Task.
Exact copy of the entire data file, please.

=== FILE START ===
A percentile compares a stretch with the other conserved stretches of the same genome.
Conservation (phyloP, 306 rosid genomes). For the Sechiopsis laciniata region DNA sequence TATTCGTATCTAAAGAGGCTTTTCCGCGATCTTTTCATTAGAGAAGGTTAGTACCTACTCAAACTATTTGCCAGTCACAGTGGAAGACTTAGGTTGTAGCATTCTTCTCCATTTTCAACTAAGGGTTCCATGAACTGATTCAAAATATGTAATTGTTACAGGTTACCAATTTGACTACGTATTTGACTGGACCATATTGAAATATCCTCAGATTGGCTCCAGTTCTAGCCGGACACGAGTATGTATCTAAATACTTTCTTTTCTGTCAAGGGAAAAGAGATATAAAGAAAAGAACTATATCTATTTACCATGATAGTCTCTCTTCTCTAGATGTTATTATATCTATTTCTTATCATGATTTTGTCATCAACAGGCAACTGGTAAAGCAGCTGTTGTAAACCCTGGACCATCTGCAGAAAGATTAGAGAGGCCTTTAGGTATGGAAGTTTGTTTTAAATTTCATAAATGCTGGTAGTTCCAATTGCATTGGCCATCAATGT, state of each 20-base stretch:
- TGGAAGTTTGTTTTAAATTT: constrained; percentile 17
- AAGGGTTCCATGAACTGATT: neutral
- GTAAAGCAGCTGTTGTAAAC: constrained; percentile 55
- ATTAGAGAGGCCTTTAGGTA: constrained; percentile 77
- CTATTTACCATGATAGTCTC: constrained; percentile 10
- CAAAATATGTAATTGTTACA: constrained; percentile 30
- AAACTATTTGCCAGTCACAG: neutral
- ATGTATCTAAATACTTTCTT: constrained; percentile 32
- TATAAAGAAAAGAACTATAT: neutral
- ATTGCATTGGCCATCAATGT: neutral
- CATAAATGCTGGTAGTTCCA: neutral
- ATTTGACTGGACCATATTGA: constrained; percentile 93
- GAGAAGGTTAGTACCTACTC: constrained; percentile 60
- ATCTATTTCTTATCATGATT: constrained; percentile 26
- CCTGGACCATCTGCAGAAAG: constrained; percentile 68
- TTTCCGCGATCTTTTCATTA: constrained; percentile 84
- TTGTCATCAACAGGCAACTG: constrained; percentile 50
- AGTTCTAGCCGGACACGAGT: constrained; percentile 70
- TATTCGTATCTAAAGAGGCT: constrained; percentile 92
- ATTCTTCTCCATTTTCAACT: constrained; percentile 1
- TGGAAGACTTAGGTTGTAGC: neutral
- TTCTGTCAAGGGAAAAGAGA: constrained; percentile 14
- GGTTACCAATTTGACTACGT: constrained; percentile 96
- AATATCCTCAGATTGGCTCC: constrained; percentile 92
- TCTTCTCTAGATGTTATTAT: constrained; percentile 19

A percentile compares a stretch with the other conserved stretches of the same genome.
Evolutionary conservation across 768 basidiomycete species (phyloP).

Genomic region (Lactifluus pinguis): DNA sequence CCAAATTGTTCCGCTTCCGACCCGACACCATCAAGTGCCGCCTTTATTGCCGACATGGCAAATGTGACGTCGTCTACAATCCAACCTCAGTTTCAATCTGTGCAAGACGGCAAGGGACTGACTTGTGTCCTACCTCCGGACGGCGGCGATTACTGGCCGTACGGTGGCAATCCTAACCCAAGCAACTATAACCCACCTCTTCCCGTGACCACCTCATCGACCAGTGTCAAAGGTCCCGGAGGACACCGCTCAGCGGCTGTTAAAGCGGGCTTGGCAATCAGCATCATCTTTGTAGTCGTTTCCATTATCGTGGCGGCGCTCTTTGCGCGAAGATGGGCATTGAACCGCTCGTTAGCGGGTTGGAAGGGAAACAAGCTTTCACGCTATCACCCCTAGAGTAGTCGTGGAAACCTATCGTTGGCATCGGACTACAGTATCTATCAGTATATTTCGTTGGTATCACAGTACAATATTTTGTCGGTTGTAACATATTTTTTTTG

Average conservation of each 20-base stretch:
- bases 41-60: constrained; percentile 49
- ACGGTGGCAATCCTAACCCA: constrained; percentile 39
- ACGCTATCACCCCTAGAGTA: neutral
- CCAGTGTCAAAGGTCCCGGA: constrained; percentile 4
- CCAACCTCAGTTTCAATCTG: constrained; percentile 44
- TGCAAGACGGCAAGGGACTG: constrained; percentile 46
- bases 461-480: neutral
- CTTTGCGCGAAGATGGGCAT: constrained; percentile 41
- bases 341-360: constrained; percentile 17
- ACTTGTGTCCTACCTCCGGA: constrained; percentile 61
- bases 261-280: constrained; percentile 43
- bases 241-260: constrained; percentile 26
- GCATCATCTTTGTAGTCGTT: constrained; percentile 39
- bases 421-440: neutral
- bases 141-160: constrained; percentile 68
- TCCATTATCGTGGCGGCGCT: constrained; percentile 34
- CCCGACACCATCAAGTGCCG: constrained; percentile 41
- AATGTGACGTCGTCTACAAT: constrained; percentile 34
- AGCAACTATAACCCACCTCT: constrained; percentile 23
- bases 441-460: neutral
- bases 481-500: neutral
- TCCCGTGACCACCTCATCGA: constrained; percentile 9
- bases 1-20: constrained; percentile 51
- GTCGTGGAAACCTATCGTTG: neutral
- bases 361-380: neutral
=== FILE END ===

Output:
A percentile compares a stretch with the other conserved stretches of the same genome.
Conservation (phyloP, 306 rosid genomes). For the Sechiopsis laciniata region DNA sequence TATTCGTATCTAAAGAGGCTTTTCCGCGATCTTTTCATTAGAGAAGGTTAGTACCTACTCAAACTATTTGCCAGTCACAGTGGAAGACTTAGGTTGTAGCATTCTTCTCCATTTTCAACTAAGGGTTCCATGAACTGATTCAAAATATGTAATTGTTACAGGTTACCAATTTGACTACGTATTTGACTGGACCATATTGAAATATCCTCAGATTGGCTCCAGTTCTAGCCGGACACGAGTATGTATCTAAATACTTTCTTTTCTGTCAAGGGAAAAGAGATATAAAGAAAAGAACTATATCTATTTACCATGATAGTCTCTCTTCTCTAGATGTTATTATATCTATTTCTTATCATGATTTTGTCATCAACAGGCAACTGGTAAAGCAGCTGTTGTAAACCCTGGACCATCTGCAGAAAGATTAGAGAGGCCTTTAGGTATGGAAGTTTGTTTTAAATTTCATAAATGCTGGTAGTTCCAATTGCATTGGCCATCAATGT, state of each 20-base stretch:
- TGGAAGTTTGTTTTAAATTT: constrained; percentile 17
- AAGGGTTCCATGAACTGATT: neutral
- GTAAAGCAGCTGTTGTAAAC: constrained; percentile 55
- ATTAGAGAGGCCTTTAGGTA: constrained; percentile 77
- CTATTTACCATGATAGTCTC: constrained; percentile 10
- CAAAATATGTAATTGTTACA: constrained; percentile 30
- AAACTATTTGCCAGTCACAG: neutral
- ATGTATCTAAATACTTTCTT: constrained; percentile 32
- TATAAAGAAAAGAACTATAT: neutral
- ATTGCATTGGCCATCAATGT: neutral
- CATAAATGCTGGTAGTTCCA: neutral
- ATTTGACTGGACCATATTGA: constrained; percentile 93
- GAGAAGGTTAGTACCTACTC: constrained; percentile 60
- ATCTATTTCTTATCATGATT: constrained; percentile 26
- CCTGGACCATCTGCAGAAAG: constrained; percentile 68
- TTTCCGCGATCTTTTCATTA: constrained; percentile 84
- TTGTCATCAACAGGCAACTG: constrained; percentile 50
- AGTTCTAGCCGGACACGAGT: constrained; percentile 70
- TATTCGTATCTAAAGAGGCT: constrained; percentile 92
- ATTCTTCTCCATTTTCAACT: constrained; percentile 1
- TGGAAGACTTAGGTTGTAGC: neutral
- TTCTGTCAAGGGAAAAGAGA: constrained; percentile 14
- GGTTACCAATTTGACTACGT: constrained; percentile 96
- AATATCCTCAGATTGGCTCC: constrained; percentile 92
- TCTTCTCTAGATGTTATTAT: constrained; percentile 19

A percentile compares a stretch with the other conserved stretches of the same genome.
Evolutionary conservation across 768 basidiomycete species (phyloP).

Genomic region (Lactifluus pinguis): DNA sequence CCAAATTGTTCCGCTTCCGACCCGACACCATCAAGTGCCGCCTTTATTGCCGACATGGCAAATGTGACGTCGTCTACAATCCAACCTCAGTTTCAATCTGTGCAAGACGGCAAGGGACTGACTTGTGTCCTACCTCCGGACGGCGGCGATTACTGGCCGTACGGTGGCAATCCTAACCCAAGCAACTATAACCCACCTCTTCCCGTGACCACCTCATCGACCAGTGTCAAAGGTCCCGGAGGACACCGCTCAGCGGCTGTTAAAGCGGGCTTGGCAATCAGCATCATCTTTGTAGTCGTTTCCATTATCGTGGCGGCGCTCTTTGCGCGAAGATGGGCATTGAACCGCTCGTTAGCGGGTTGGAAGGGAAACAAGCTTTCACGCTATCACCCCTAGAGTAGTCGTGGAAACCTATCGTTGGCATCGGACTACAGTATCTATCAGTATATTTCGTTGGTATCACAGTACAATATTTTGTCGGTTGTAACATATTTTTTTTG

Average conservation of each 20-base stretch:
- bases 41-60: constrained; percentile 49
- ACGGTGGCAATCCTAACCCA: constrained; percentile 39
- ACGCTATCACCCCTAGAGTA: neutral
- CCAGTGTCAAAGGTCCCGGA: constrained; percentile 4
- CCAACCTCAGTTTCAATCTG: constrained; percentile 44
- TGCAAGACGGCAAGGGACTG: constrained; percentile 46
- bases 461-480: neutral
- CTTTGCGCGAAGATGGGCAT: constrained; percentile 41
- bases 341-360: constrained; percentile 17
- ACTTGTGTCCTACCTCCGGA: constrained; percentile 61
- bases 261-280: constrained; percentile 43
- bases 241-260: constrained; percentile 26
- GCATCATCTTTGTAGTCGTT: constrained; percentile 39
- bases 421-440: neutral
- bases 141-160: constrained; percentile 68
- TCCATTATCGTGGCGGCGCT: constrained; percentile 34
- CCCGACACCATCAAGTGCCG: constrained; percentile 41
- AATGTGACGTCGTCTACAAT: constrained; percentile 34
- AGCAACTATAACCCACCTCT: constrained; percentile 23
- bases 441-460: neutral
- bases 481-500: neutral
- TCCCGTGACCACCTCATCGA: constrained; percentile 9
- bases 1-20: constrained; percentile 51
- GTCGTGGAAACCTATCGTTG: neutral
- bases 361-380: neutral